Tuesday, January 13, 2009

silly questions

Review of
Can cows walk down stairs? By Paul Heiney (ed.) Sutton Paperback 2006
and Do cats have bellybuttons? By Paul Heiney (ed.) Paperback 2008

These two books came out of a remarkable institution that lived only for a few years. London-based ScienceLine (not related to the current project scienceline.org) offered scientific answers to any question that ordinary citizens chose to fire at it via phone or email. After a few years and 16,000 questions answered by 8 gurus (teachers? scientists?), government funding for the project ceased and it closed down in September 2003.

These two books are its legacy – two colourful bouquets of vaguely science-related questions plucked from the ScienceLine archives and arranged by non-science author Paul Heiney.

I came across them because the youngest member of my family picked the first of these books and enjoyed it. With the style of the questions very much along the lines of children’s questions (we are told nothing about the age or demographic profile of the people who asked them! They may be mostly children, for all I know.), the short(ish) answers and the funny cartoons, it’s no wonder the books appeal to children, and probably also to grown-ups whose scientific education got stuck at that level.

For the scientist, they are a mixed blessing. Reading most of the questions but only a selection of the answers, I found equal measures of interesting and trivial stuff on both sides. Some of the answers contained silly errors that should have been eliminated at proof reading, e.g. mix-ups of the effect of convex mirrors (in book 2, the answer suggests wrongly that it makes things appear closer). Some answers didn’t match the question (one question was about the limits of the galaxy, and the answer was about the limits of the universe), and some left me unsatisfied, including the answer to the title question regarding cows and stairs. Now I know that they can walk upstairs but not downstairs and that it has something to do with their knees, but I still don’t understand why they can’t walk down. I’m sure cows in the Swiss Alps can walk down the mountainside!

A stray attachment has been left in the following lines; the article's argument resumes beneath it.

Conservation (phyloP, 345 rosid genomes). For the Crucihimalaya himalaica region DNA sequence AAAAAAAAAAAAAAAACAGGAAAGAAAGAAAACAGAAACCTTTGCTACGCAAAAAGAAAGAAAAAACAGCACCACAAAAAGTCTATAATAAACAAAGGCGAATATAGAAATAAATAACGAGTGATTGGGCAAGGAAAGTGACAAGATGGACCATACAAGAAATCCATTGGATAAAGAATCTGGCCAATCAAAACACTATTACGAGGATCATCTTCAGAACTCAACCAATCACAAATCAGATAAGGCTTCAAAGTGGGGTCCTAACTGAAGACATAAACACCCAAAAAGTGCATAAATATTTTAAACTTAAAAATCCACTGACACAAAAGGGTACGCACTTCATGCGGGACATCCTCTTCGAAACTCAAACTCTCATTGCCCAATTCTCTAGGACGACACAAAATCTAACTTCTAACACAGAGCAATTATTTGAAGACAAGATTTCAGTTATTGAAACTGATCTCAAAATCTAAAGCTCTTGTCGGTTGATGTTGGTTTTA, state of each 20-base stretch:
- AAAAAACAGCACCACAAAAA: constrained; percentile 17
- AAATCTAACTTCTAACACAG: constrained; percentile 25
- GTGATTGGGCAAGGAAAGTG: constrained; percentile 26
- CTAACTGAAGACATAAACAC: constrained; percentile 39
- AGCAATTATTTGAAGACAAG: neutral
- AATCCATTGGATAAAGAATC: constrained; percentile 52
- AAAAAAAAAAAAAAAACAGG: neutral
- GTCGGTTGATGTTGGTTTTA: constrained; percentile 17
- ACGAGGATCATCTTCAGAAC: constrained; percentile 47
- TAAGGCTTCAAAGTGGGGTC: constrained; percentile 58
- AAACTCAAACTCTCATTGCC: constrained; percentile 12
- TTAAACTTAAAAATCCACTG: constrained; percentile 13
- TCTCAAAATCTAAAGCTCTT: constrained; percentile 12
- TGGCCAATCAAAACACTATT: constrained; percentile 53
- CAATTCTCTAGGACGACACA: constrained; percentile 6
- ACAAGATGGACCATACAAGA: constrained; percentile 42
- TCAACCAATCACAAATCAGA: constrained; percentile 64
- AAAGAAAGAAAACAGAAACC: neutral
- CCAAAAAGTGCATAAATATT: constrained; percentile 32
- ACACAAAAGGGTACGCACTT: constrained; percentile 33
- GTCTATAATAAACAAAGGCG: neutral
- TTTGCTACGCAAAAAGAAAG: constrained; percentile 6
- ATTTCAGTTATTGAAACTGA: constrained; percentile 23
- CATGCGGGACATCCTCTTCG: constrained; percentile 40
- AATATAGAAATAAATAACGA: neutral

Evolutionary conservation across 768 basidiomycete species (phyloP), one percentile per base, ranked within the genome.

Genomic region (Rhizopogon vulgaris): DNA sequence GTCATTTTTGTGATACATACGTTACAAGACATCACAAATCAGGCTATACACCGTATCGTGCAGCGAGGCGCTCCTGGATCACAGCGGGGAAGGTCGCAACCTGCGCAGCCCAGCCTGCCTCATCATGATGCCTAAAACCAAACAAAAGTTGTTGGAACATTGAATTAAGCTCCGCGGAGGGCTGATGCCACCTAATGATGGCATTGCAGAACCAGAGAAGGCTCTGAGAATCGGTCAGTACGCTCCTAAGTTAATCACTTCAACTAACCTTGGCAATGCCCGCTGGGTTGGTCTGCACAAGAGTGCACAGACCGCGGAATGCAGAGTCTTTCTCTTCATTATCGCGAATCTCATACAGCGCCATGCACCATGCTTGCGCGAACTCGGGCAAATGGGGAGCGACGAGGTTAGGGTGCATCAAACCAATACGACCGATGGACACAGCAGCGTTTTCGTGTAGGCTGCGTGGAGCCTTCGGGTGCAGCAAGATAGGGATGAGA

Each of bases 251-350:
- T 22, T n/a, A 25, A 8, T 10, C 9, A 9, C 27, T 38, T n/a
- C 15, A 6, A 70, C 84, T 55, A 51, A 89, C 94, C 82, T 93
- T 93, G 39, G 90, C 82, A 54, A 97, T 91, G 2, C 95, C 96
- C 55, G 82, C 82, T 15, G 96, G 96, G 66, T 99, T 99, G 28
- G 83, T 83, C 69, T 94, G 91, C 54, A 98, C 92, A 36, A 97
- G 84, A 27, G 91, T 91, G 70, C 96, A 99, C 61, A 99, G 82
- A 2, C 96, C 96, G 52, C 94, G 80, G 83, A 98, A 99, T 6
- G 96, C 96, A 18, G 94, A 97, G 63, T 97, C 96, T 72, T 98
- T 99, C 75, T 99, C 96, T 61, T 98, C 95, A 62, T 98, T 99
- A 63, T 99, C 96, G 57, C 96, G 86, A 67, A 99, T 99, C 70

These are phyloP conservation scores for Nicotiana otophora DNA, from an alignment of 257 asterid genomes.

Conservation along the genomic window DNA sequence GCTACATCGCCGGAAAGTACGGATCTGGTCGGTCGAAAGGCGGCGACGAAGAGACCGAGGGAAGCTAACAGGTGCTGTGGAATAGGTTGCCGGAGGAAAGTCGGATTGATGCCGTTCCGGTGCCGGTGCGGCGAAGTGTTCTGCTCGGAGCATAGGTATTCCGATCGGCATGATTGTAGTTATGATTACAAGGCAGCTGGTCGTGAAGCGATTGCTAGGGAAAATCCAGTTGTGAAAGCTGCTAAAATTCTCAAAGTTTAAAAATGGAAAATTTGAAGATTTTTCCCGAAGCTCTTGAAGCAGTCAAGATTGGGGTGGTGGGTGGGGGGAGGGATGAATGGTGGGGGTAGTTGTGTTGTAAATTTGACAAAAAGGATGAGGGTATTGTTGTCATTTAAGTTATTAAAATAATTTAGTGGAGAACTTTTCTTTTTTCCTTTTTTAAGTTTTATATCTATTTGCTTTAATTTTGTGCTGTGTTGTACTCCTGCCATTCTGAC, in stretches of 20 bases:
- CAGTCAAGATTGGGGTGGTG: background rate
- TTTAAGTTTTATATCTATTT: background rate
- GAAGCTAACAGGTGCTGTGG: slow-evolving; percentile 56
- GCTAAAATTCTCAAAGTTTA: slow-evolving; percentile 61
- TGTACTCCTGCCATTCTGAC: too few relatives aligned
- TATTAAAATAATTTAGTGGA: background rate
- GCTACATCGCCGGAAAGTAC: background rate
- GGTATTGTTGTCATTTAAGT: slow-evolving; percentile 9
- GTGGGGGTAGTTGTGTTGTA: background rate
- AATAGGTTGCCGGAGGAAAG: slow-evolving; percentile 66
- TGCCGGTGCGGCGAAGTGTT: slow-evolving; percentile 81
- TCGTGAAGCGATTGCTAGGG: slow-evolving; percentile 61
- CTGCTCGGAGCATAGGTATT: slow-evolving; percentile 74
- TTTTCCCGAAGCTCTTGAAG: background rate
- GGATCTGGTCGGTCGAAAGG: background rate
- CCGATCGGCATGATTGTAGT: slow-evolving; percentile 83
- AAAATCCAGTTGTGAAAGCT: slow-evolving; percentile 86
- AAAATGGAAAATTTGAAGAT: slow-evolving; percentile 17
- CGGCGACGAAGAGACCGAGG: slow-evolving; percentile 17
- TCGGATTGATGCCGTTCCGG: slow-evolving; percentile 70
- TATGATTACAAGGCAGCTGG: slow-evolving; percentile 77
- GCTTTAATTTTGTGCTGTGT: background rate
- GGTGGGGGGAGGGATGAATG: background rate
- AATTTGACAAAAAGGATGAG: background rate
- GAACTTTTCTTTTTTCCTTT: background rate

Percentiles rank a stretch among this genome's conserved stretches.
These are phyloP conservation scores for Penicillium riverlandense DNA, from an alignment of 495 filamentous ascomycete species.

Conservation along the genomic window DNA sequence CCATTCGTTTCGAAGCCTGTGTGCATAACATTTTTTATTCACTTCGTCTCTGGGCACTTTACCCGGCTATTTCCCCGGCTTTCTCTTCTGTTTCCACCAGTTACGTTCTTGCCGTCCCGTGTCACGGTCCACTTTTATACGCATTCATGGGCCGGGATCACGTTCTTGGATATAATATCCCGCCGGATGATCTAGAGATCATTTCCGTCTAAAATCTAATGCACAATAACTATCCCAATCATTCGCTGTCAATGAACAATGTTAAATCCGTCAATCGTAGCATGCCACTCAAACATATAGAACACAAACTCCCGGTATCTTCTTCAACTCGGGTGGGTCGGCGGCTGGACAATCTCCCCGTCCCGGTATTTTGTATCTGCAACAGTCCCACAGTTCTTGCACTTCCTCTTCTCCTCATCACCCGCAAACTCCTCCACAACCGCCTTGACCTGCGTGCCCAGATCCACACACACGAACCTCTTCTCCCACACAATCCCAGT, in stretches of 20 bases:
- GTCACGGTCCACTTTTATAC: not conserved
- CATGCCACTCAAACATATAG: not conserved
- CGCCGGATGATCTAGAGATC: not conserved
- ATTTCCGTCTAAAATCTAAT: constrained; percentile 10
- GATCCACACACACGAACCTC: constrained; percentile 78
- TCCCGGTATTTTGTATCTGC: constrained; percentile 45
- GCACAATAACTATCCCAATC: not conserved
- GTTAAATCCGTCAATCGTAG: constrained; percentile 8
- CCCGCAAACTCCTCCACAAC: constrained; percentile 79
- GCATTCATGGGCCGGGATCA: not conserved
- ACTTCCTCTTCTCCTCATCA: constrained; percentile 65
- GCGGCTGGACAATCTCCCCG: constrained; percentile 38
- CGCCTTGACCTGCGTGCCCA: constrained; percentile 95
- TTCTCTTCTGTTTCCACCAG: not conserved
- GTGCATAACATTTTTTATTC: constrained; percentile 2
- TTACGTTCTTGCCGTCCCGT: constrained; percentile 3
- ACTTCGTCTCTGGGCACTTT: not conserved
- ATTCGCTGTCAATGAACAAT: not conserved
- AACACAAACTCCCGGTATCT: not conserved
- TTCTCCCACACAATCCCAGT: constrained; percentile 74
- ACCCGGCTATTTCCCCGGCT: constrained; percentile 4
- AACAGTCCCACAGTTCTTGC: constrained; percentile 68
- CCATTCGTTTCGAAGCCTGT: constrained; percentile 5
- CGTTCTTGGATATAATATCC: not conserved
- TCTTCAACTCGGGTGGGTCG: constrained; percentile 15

The questions are a reminder of how difficult it is to ask a good scientific question. If these are the 500 best ones, I feel for the people who had to answer the 15,500 questions that were not selected.

Still, the kind of dialogue established by ScienceLine is a good idea in principle and it’s a shame it was discontinued. If I were to establish something like this, I would probably avoid promising to answer every question. If, say, only the 5 best questions get answered every day, and one of them is syndicated out to be printed in a few newspapers for a fee, maybe ScienceLine could even be commercially viable without that government grant that proved so short-lived. At least the number of questions sent in and the popularity of the books suggests that there is a demand for this kind of dialogue.


PS: A nitpicker’s guide to some of the other errors:
Asked whether one is more likely to win the lottery twice in a row or twice in a lifetime, the gurus say “it would be easier if” and go on to answer a completely different question. In fact the question is very straightforward, as the outcomes representing two wins in a row are a subset of those for two in a lifetime. Thus, anybody playing the same lottery more than twice in their lifetime is more likely to achieve the latter result than the former.
Asked how many prime numbers exist, the gurus give the right answer (infinitely many) and proceed with a wrong explanation, saying it must be infinite because the whole numbers are infinite as well. In fact, there is a very simple proof that would have enlightened the readership:
Imagine the opposite were true, and there were only a certain number of primes. Write them all down, multiply all, and add 1. Call the result P. Try dividing P by all known primes. It is not divisible by 2, as there will be a residue of 1. Same situation for 3, 5, 7, and all primes on our original list. Hence P is a prime that was not on our original list, proving our initial assumption wrong.

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